Well, it's late June, the snow's finally gone, all marmots have finally emerged and we're figuring out what happened last winter. First approximations suggest that we had unprecedented mortality: 50% of the adults died and over 80% of the pups died since early September last year! It was a remarkably long winter--one of the three heaviest snowfall years--very delayed snowmelt...not so good for marmots.
To put this into perspective, your average adult female has a 10% chance of dieing each year and about 50% of the pups survive to be yearlings.
How will this affect our research? Well, the population biology studies march on...these are natural data. However, sample sizes are smaller for some of the experimental work this year. With luck, the population will begin to grow again next year. But, strange things can happen to small populations...a few too many road kills...some additional predator kills...a few females unable to find males to mate with...and the population could crash more. Indeed, this sort of randomness that happens at small population sizes is one of the primary reasons why we need to maintain large populations if we're to ensure their survival.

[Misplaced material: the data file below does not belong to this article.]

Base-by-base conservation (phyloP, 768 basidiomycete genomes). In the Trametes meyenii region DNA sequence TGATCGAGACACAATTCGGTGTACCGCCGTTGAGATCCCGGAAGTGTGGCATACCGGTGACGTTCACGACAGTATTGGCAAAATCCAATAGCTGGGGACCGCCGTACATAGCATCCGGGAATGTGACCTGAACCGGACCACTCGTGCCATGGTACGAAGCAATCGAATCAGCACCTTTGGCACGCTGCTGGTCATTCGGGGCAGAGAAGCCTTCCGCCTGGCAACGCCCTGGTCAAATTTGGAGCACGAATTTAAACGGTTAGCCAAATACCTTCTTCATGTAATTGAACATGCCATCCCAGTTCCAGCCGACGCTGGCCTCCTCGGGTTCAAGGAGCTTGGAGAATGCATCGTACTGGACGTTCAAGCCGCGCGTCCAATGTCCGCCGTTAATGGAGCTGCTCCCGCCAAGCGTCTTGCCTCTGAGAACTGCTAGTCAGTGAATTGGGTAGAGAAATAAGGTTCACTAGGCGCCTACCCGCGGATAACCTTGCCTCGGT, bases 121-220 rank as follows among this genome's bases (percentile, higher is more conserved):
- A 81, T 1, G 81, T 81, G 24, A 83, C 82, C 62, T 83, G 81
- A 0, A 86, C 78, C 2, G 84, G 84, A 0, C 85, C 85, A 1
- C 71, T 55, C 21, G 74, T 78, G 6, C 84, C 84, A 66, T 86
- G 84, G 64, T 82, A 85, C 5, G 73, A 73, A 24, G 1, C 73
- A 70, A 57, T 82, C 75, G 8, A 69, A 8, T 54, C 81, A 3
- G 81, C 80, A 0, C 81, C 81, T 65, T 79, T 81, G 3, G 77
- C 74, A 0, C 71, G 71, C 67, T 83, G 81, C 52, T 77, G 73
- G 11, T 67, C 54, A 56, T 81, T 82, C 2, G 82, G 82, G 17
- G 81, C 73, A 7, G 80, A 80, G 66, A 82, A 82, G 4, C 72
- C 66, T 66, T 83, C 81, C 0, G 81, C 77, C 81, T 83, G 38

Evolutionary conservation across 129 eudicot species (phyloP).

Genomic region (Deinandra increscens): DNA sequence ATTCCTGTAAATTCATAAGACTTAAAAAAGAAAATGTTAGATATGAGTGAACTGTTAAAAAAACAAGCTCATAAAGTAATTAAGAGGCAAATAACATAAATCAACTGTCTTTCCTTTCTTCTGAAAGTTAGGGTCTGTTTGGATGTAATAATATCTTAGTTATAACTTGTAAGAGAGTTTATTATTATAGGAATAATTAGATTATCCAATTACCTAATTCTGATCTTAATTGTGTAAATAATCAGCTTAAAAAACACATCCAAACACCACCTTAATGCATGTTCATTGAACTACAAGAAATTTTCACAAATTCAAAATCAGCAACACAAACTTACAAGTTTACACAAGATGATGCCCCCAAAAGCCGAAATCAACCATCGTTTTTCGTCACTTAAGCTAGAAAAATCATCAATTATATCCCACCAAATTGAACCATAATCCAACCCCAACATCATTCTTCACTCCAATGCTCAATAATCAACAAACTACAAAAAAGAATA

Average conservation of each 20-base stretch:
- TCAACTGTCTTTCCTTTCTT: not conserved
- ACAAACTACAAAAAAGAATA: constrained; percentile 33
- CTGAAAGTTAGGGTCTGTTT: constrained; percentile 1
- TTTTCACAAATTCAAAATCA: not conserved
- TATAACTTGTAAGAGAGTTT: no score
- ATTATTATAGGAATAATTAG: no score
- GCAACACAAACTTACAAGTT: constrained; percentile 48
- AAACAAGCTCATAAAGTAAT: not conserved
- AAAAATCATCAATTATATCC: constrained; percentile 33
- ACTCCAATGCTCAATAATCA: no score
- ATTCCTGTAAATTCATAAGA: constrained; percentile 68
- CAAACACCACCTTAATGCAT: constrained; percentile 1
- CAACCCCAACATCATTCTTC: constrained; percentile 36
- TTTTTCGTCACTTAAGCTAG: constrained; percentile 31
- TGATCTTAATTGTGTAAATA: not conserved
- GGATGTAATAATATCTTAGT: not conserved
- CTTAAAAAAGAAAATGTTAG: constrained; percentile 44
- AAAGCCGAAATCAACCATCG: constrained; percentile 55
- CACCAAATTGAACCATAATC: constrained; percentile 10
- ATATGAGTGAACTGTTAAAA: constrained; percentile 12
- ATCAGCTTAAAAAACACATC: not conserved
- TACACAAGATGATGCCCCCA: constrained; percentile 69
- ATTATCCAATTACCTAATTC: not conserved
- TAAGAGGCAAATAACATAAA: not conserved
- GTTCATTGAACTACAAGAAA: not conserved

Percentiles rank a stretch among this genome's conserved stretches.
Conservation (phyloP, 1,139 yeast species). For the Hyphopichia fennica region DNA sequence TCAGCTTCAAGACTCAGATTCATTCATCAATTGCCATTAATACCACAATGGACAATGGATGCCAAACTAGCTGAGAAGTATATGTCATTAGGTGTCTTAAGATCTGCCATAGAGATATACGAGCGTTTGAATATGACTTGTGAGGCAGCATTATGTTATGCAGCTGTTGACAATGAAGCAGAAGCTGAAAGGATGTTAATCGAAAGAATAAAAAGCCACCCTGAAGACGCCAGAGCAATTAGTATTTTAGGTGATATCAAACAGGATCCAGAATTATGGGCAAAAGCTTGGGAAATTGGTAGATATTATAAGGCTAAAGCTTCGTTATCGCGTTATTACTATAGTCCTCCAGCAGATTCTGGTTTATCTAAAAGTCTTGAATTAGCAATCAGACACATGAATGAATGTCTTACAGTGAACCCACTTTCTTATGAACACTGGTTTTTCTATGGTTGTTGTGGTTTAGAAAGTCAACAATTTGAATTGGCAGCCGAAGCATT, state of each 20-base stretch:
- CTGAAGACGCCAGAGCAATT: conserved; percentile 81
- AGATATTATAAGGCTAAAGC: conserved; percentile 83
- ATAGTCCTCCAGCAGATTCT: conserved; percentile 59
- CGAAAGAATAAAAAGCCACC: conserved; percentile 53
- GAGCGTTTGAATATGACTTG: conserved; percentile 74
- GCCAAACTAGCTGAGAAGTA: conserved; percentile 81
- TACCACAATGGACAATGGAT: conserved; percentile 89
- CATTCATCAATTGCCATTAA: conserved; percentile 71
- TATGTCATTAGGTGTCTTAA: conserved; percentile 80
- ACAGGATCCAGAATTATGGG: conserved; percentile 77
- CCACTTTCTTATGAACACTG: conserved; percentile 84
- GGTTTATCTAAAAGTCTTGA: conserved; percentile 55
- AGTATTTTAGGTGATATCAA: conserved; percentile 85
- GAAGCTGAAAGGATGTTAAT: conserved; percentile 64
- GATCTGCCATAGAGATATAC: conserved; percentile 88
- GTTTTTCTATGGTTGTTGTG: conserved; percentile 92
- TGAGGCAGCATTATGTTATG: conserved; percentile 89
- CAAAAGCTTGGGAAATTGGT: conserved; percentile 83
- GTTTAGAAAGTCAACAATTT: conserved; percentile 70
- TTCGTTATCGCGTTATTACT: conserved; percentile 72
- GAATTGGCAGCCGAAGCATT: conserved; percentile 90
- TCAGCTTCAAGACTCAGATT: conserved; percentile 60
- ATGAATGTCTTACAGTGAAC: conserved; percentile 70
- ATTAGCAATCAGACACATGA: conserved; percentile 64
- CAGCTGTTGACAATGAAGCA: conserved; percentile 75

Long term research has many surprises and going from the largest population size to the biggest population crash was certainly a surprise for me.